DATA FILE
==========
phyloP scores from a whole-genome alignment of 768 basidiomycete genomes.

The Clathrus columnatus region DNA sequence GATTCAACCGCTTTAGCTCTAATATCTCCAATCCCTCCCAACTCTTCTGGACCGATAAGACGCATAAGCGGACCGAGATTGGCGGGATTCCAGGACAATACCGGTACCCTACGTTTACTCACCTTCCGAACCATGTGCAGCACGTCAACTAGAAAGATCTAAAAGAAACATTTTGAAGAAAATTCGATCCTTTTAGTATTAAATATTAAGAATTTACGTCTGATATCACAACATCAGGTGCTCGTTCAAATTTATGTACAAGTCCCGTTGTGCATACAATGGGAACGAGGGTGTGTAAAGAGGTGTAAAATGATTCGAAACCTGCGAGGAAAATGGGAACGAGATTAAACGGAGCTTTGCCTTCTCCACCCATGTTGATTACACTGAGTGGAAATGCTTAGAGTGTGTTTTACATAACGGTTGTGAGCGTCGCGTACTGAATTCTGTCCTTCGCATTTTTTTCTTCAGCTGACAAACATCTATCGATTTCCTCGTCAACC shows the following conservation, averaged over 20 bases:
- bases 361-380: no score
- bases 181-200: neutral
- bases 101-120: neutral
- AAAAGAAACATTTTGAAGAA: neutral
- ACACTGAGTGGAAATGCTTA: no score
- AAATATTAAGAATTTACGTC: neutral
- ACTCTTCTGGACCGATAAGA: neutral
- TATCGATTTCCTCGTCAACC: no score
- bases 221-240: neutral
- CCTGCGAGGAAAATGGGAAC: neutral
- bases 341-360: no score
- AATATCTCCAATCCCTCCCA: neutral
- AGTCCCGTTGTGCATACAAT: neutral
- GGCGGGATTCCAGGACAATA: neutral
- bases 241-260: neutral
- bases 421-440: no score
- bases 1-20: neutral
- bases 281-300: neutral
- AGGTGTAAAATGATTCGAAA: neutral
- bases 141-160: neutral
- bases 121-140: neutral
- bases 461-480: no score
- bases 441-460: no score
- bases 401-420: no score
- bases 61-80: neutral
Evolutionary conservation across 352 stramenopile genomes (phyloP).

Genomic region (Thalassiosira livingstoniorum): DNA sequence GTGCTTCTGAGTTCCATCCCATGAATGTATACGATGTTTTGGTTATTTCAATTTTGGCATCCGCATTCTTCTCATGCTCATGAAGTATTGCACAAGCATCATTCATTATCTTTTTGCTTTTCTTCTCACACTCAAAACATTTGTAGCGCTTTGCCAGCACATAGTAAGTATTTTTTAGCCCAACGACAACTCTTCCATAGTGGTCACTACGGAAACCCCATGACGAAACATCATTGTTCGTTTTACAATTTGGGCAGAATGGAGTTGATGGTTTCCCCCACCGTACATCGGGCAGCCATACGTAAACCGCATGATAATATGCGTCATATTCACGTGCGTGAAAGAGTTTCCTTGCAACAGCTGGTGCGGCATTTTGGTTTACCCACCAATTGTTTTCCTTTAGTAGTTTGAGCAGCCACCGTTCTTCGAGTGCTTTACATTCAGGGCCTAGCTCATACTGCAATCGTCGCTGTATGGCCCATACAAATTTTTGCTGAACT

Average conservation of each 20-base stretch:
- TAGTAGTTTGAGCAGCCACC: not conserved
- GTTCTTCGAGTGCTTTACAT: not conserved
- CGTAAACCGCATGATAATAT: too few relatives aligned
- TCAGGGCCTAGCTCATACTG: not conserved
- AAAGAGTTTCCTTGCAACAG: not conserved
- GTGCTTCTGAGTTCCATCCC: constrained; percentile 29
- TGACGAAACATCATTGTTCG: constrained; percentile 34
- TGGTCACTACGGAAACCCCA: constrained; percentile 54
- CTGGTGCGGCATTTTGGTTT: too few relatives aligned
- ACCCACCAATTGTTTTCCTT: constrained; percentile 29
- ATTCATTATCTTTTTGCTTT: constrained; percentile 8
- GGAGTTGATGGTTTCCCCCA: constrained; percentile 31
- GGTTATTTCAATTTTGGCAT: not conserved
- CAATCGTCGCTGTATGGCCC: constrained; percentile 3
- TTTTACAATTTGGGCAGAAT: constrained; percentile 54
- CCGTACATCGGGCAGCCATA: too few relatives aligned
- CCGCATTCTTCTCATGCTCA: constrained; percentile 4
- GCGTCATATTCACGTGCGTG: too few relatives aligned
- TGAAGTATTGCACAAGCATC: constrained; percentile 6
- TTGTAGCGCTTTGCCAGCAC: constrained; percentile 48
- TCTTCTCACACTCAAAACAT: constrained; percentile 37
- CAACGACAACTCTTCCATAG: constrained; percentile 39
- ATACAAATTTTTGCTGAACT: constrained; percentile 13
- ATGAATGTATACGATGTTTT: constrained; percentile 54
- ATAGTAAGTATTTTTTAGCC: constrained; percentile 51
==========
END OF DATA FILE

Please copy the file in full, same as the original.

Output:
phyloP scores from a whole-genome alignment of 768 basidiomycete genomes.

The Clathrus columnatus region DNA sequence GATTCAACCGCTTTAGCTCTAATATCTCCAATCCCTCCCAACTCTTCTGGACCGATAAGACGCATAAGCGGACCGAGATTGGCGGGATTCCAGGACAATACCGGTACCCTACGTTTACTCACCTTCCGAACCATGTGCAGCACGTCAACTAGAAAGATCTAAAAGAAACATTTTGAAGAAAATTCGATCCTTTTAGTATTAAATATTAAGAATTTACGTCTGATATCACAACATCAGGTGCTCGTTCAAATTTATGTACAAGTCCCGTTGTGCATACAATGGGAACGAGGGTGTGTAAAGAGGTGTAAAATGATTCGAAACCTGCGAGGAAAATGGGAACGAGATTAAACGGAGCTTTGCCTTCTCCACCCATGTTGATTACACTGAGTGGAAATGCTTAGAGTGTGTTTTACATAACGGTTGTGAGCGTCGCGTACTGAATTCTGTCCTTCGCATTTTTTTCTTCAGCTGACAAACATCTATCGATTTCCTCGTCAACC shows the following conservation, averaged over 20 bases:
- bases 361-380: no score
- bases 181-200: neutral
- bases 101-120: neutral
- AAAAGAAACATTTTGAAGAA: neutral
- ACACTGAGTGGAAATGCTTA: no score
- AAATATTAAGAATTTACGTC: neutral
- ACTCTTCTGGACCGATAAGA: neutral
- TATCGATTTCCTCGTCAACC: no score
- bases 221-240: neutral
- CCTGCGAGGAAAATGGGAAC: neutral
- bases 341-360: no score
- AATATCTCCAATCCCTCCCA: neutral
- AGTCCCGTTGTGCATACAAT: neutral
- GGCGGGATTCCAGGACAATA: neutral
- bases 241-260: neutral
- bases 421-440: no score
- bases 1-20: neutral
- bases 281-300: neutral
- AGGTGTAAAATGATTCGAAA: neutral
- bases 141-160: neutral
- bases 121-140: neutral
- bases 461-480: no score
- bases 441-460: no score
- bases 401-420: no score
- bases 61-80: neutral
Evolutionary conservation across 352 stramenopile genomes (phyloP).

Genomic region (Thalassiosira livingstoniorum): DNA sequence GTGCTTCTGAGTTCCATCCCATGAATGTATACGATGTTTTGGTTATTTCAATTTTGGCATCCGCATTCTTCTCATGCTCATGAAGTATTGCACAAGCATCATTCATTATCTTTTTGCTTTTCTTCTCACACTCAAAACATTTGTAGCGCTTTGCCAGCACATAGTAAGTATTTTTTAGCCCAACGACAACTCTTCCATAGTGGTCACTACGGAAACCCCATGACGAAACATCATTGTTCGTTTTACAATTTGGGCAGAATGGAGTTGATGGTTTCCCCCACCGTACATCGGGCAGCCATACGTAAACCGCATGATAATATGCGTCATATTCACGTGCGTGAAAGAGTTTCCTTGCAACAGCTGGTGCGGCATTTTGGTTTACCCACCAATTGTTTTCCTTTAGTAGTTTGAGCAGCCACCGTTCTTCGAGTGCTTTACATTCAGGGCCTAGCTCATACTGCAATCGTCGCTGTATGGCCCATACAAATTTTTGCTGAACT

Average conservation of each 20-base stretch:
- TAGTAGTTTGAGCAGCCACC: not conserved
- GTTCTTCGAGTGCTTTACAT: not conserved
- CGTAAACCGCATGATAATAT: too few relatives aligned
- TCAGGGCCTAGCTCATACTG: not conserved
- AAAGAGTTTCCTTGCAACAG: not conserved
- GTGCTTCTGAGTTCCATCCC: constrained; percentile 29
- TGACGAAACATCATTGTTCG: constrained; percentile 34
- TGGTCACTACGGAAACCCCA: constrained; percentile 54
- CTGGTGCGGCATTTTGGTTT: too few relatives aligned
- ACCCACCAATTGTTTTCCTT: constrained; percentile 29
- ATTCATTATCTTTTTGCTTT: constrained; percentile 8
- GGAGTTGATGGTTTCCCCCA: constrained; percentile 31
- GGTTATTTCAATTTTGGCAT: not conserved
- CAATCGTCGCTGTATGGCCC: constrained; percentile 3
- TTTTACAATTTGGGCAGAAT: constrained; percentile 54
- CCGTACATCGGGCAGCCATA: too few relatives aligned
- CCGCATTCTTCTCATGCTCA: constrained; percentile 4
- GCGTCATATTCACGTGCGTG: too few relatives aligned
- TGAAGTATTGCACAAGCATC: constrained; percentile 6
- TTGTAGCGCTTTGCCAGCAC: constrained; percentile 48
- TCTTCTCACACTCAAAACAT: constrained; percentile 37
- CAACGACAACTCTTCCATAG: constrained; percentile 39
- ATACAAATTTTTGCTGAACT: constrained; percentile 13
- ATGAATGTATACGATGTTTT: constrained; percentile 54
- ATAGTAAGTATTTTTTAGCC: constrained; percentile 51